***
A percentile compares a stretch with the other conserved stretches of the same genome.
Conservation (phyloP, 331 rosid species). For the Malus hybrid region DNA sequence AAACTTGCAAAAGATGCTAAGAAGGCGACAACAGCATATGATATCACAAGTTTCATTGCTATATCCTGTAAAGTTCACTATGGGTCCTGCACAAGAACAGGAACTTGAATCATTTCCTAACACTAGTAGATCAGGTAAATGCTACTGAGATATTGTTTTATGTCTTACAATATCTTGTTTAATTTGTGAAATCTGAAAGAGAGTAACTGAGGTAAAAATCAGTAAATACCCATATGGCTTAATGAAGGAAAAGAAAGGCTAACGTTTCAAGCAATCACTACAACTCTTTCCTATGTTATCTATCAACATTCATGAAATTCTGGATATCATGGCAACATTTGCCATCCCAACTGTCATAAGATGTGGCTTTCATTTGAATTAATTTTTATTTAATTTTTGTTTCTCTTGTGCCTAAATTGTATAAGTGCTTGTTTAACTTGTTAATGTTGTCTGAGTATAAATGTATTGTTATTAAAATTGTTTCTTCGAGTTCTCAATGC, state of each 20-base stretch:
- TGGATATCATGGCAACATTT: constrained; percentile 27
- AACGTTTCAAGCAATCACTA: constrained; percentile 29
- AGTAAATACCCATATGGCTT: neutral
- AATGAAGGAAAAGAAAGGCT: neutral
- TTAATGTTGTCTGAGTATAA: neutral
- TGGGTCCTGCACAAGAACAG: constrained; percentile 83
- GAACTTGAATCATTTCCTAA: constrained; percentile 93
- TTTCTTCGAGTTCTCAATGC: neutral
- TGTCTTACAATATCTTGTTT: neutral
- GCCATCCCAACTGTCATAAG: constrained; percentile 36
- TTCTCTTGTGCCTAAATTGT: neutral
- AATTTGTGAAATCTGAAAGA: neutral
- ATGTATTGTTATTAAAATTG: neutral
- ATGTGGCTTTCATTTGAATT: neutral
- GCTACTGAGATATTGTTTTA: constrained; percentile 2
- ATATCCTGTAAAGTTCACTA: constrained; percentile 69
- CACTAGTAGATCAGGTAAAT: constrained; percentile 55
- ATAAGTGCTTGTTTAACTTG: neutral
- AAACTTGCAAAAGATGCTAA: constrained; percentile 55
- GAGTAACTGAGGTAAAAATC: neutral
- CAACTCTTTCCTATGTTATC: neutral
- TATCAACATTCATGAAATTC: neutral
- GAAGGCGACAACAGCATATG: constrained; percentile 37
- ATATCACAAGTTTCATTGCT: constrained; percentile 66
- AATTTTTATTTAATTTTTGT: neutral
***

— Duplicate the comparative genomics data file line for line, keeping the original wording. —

A percentile compares a stretch with the other conserved stretches of the same genome.
Conservation (phyloP, 331 rosid species). For the Malus hybrid region DNA sequence AAACTTGCAAAAGATGCTAAGAAGGCGACAACAGCATATGATATCACAAGTTTCATTGCTATATCCTGTAAAGTTCACTATGGGTCCTGCACAAGAACAGGAACTTGAATCATTTCCTAACACTAGTAGATCAGGTAAATGCTACTGAGATATTGTTTTATGTCTTACAATATCTTGTTTAATTTGTGAAATCTGAAAGAGAGTAACTGAGGTAAAAATCAGTAAATACCCATATGGCTTAATGAAGGAAAAGAAAGGCTAACGTTTCAAGCAATCACTACAACTCTTTCCTATGTTATCTATCAACATTCATGAAATTCTGGATATCATGGCAACATTTGCCATCCCAACTGTCATAAGATGTGGCTTTCATTTGAATTAATTTTTATTTAATTTTTGTTTCTCTTGTGCCTAAATTGTATAAGTGCTTGTTTAACTTGTTAATGTTGTCTGAGTATAAATGTATTGTTATTAAAATTGTTTCTTCGAGTTCTCAATGC, state of each 20-base stretch:
- TGGATATCATGGCAACATTT: constrained; percentile 27
- AACGTTTCAAGCAATCACTA: constrained; percentile 29
- AGTAAATACCCATATGGCTT: neutral
- AATGAAGGAAAAGAAAGGCT: neutral
- TTAATGTTGTCTGAGTATAA: neutral
- TGGGTCCTGCACAAGAACAG: constrained; percentile 83
- GAACTTGAATCATTTCCTAA: constrained; percentile 93
- TTTCTTCGAGTTCTCAATGC: neutral
- TGTCTTACAATATCTTGTTT: neutral
- GCCATCCCAACTGTCATAAG: constrained; percentile 36
- TTCTCTTGTGCCTAAATTGT: neutral
- AATTTGTGAAATCTGAAAGA: neutral
- ATGTATTGTTATTAAAATTG: neutral
- ATGTGGCTTTCATTTGAATT: neutral
- GCTACTGAGATATTGTTTTA: constrained; percentile 2
- ATATCCTGTAAAGTTCACTA: constrained; percentile 69
- CACTAGTAGATCAGGTAAAT: constrained; percentile 55
- ATAAGTGCTTGTTTAACTTG: neutral
- AAACTTGCAAAAGATGCTAA: constrained; percentile 55
- GAGTAACTGAGGTAAAAATC: neutral
- CAACTCTTTCCTATGTTATC: neutral
- TATCAACATTCATGAAATTC: neutral
- GAAGGCGACAACAGCATATG: constrained; percentile 37
- ATATCACAAGTTTCATTGCT: constrained; percentile 66
- AATTTTTATTTAATTTTTGT: neutral